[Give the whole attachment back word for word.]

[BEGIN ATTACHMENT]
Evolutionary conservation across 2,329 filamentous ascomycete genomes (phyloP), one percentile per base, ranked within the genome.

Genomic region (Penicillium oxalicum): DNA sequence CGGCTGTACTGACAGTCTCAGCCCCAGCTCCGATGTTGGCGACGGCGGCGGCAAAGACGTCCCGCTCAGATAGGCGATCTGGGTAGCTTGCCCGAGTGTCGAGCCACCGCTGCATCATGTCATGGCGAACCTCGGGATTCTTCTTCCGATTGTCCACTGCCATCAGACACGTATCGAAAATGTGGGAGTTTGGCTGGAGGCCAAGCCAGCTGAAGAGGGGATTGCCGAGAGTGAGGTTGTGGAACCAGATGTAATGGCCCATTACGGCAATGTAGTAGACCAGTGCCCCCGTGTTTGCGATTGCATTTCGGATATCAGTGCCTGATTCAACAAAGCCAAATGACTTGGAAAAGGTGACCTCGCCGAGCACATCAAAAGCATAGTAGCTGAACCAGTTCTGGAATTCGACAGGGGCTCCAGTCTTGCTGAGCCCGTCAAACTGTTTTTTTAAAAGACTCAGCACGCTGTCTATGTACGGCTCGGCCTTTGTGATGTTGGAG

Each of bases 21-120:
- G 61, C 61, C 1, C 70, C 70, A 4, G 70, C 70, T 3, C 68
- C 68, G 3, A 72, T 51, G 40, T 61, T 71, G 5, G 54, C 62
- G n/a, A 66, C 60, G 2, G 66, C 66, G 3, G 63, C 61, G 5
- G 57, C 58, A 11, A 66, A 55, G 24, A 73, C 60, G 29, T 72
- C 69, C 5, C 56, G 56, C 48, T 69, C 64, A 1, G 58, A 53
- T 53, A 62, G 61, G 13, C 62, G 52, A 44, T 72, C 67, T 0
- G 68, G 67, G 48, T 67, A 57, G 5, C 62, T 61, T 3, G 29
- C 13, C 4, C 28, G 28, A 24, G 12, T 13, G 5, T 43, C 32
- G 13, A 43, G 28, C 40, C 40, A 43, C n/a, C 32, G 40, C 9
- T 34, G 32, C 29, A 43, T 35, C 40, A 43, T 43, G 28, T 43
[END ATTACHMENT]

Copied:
Evolutionary conservation across 2,329 filamentous ascomycete genomes (phyloP), one percentile per base, ranked within the genome.

Genomic region (Penicillium oxalicum): DNA sequence CGGCTGTACTGACAGTCTCAGCCCCAGCTCCGATGTTGGCGACGGCGGCGGCAAAGACGTCCCGCTCAGATAGGCGATCTGGGTAGCTTGCCCGAGTGTCGAGCCACCGCTGCATCATGTCATGGCGAACCTCGGGATTCTTCTTCCGATTGTCCACTGCCATCAGACACGTATCGAAAATGTGGGAGTTTGGCTGGAGGCCAAGCCAGCTGAAGAGGGGATTGCCGAGAGTGAGGTTGTGGAACCAGATGTAATGGCCCATTACGGCAATGTAGTAGACCAGTGCCCCCGTGTTTGCGATTGCATTTCGGATATCAGTGCCTGATTCAACAAAGCCAAATGACTTGGAAAAGGTGACCTCGCCGAGCACATCAAAAGCATAGTAGCTGAACCAGTTCTGGAATTCGACAGGGGCTCCAGTCTTGCTGAGCCCGTCAAACTGTTTTTTTAAAAGACTCAGCACGCTGTCTATGTACGGCTCGGCCTTTGTGATGTTGGAG

Each of bases 21-120:
- G 61, C 61, C 1, C 70, C 70, A 4, G 70, C 70, T 3, C 68
- C 68, G 3, A 72, T 51, G 40, T 61, T 71, G 5, G 54, C 62
- G n/a, A 66, C 60, G 2, G 66, C 66, G 3, G 63, C 61, G 5
- G 57, C 58, A 11, A 66, A 55, G 24, A 73, C 60, G 29, T 72
- C 69, C 5, C 56, G 56, C 48, T 69, C 64, A 1, G 58, A 53
- T 53, A 62, G 61, G 13, C 62, G 52, A 44, T 72, C 67, T 0
- G 68, G 67, G 48, T 67, A 57, G 5, C 62, T 61, T 3, G 29
- C 13, C 4, C 28, G 28, A 24, G 12, T 13, G 5, T 43, C 32
- G 13, A 43, G 28, C 40, C 40, A 43, C n/a, C 32, G 40, C 9
- T 34, G 32, C 29, A 43, T 35, C 40, A 43, T 43, G 28, T 43